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Climate change and disaster vulnerability : community-based socio-ecological resilience research and planning in Hawaiʻi
|Henly-Shepard_Sarah_r.pdf||Version for non-UH users. Copying/Printing is not permitted||6.53 MB||Adobe PDF||View/Open|
|Henly-Shepard_Sarah_uh.pdf||Version for UH users||6.54 MB||Adobe PDF||View/Open|
|Title:||Climate change and disaster vulnerability : community-based socio-ecological resilience research and planning in Hawaiʻi|
|Authors:||Henly-Shepard, Sarah Elizabeth|
|Issue Date:||May 2013|
|Publisher:||[Honolulu] : [University of Hawaii at Manoa], [May 2013]|
|Abstract:||Much of the ecological degradation, high urban density and hazard vulnerability in the world are found in coastal regions and islands, including the State of Hawaiʻi and Pacific Islands. Many of these areas are vulnerable to hazard events and climate change impacts, for which engineering solutions and infrastructure measures are not always feasible and may cause further damage to the environment. Issues of poverty and wealth inequalities, poor natural resource management, and human rights abuses further exacerbate physical, social and ecological vulnerabilities to disasters. Moving away from the antiquated reactionary relief model, a movement is underway to engage in disaster resilience, an interdisciplinary approach of proactive prevention, preparation, risk reduction and adaptation. Due to extreme geographic remoteness and high risk to multiple hazards, emergency managers, communities and resource managers in Hawaiʻi and the Pacific must develop long-term resilience-building strategies that increase environmental stewardship, social well-being, and food and water security, particularly in the face of potential impacts from climate change.|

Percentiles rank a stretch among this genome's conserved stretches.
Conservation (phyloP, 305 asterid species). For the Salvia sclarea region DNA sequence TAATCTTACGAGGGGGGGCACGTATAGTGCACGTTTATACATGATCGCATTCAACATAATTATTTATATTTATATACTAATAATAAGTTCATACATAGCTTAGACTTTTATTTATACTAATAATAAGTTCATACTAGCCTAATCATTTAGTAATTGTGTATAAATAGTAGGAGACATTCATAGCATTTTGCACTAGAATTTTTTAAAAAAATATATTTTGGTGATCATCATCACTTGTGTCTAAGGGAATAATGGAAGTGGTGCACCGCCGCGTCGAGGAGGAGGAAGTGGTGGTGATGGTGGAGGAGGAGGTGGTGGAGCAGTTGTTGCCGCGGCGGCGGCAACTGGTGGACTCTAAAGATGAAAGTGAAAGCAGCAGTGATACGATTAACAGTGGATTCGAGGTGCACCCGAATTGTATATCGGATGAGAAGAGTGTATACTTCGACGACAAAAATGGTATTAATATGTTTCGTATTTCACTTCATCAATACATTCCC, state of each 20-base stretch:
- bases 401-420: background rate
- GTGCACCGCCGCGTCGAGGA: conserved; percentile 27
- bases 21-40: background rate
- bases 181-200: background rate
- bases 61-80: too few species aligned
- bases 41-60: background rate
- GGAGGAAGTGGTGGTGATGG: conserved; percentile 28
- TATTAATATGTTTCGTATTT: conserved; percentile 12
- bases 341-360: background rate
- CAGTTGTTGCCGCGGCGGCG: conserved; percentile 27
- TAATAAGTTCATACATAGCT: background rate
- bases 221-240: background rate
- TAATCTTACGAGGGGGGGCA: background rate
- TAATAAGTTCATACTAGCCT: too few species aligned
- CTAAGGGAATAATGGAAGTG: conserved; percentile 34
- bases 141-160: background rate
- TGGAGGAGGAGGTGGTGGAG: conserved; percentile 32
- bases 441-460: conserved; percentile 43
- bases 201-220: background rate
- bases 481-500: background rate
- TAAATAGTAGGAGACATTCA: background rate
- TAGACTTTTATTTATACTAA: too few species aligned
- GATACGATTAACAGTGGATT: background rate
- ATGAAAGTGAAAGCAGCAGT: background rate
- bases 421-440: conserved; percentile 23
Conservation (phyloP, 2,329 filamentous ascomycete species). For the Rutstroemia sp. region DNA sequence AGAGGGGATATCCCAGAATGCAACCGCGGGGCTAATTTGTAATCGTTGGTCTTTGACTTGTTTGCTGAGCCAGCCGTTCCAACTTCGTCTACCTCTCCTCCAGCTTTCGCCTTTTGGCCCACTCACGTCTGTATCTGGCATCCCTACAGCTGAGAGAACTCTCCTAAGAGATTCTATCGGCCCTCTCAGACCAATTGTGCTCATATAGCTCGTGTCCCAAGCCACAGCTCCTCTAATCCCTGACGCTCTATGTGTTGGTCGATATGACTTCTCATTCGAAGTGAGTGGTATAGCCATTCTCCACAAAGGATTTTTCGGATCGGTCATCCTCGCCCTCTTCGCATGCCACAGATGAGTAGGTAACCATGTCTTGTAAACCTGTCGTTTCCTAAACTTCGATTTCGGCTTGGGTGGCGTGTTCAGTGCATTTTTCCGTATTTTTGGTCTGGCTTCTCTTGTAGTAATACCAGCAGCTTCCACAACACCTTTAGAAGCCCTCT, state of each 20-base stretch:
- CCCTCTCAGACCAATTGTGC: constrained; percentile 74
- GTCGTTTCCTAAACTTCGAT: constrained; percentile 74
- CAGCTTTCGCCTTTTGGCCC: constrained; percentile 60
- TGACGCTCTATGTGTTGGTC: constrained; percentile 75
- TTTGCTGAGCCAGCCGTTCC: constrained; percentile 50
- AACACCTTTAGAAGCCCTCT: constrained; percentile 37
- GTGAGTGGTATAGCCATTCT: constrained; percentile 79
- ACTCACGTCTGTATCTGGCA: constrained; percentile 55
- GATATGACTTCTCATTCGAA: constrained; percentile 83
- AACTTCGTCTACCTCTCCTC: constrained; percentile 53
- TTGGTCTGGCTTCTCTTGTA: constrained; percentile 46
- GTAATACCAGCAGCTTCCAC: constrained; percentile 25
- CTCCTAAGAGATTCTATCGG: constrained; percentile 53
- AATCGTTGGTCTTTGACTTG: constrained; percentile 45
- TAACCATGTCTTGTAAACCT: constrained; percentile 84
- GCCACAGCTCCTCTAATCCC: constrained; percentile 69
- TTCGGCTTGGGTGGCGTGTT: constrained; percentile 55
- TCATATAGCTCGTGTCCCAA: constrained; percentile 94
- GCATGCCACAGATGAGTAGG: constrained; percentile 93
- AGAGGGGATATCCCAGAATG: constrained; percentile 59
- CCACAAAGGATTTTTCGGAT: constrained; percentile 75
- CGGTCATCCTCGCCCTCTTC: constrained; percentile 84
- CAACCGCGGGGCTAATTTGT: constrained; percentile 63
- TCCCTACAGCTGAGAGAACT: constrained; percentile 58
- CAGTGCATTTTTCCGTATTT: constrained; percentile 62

The dissertation employed a community-based participatory research and learning approach to address these issues, collaborating with community and multi-sector stakeholders to build capacity for development of place-based, ecologically sound and socially appropriate integrated disaster resilience plans. The research addressed critical theoretical and practical gaps by utilizing mixed quantitative and qualitative approaches and diverse tools.
Adaptable community-based socio-ecological resilience frameworks promoted better linkages between socio-ecological systems, disaster preparedness, relief, recovery and sustainable development, and facilitated social learning and institutionalized resilience planning mechanisms to generate innovative solutions to the complex issues of climate change, socio-ecological vulnerability reduction and sustainable development.
|Description:||Ph.D. University of Hawaii at Manoa 2013.|
Includes bibliographical references.
|Appears in Collections:||Ph.D. - Natural Resources and Environmental Management|
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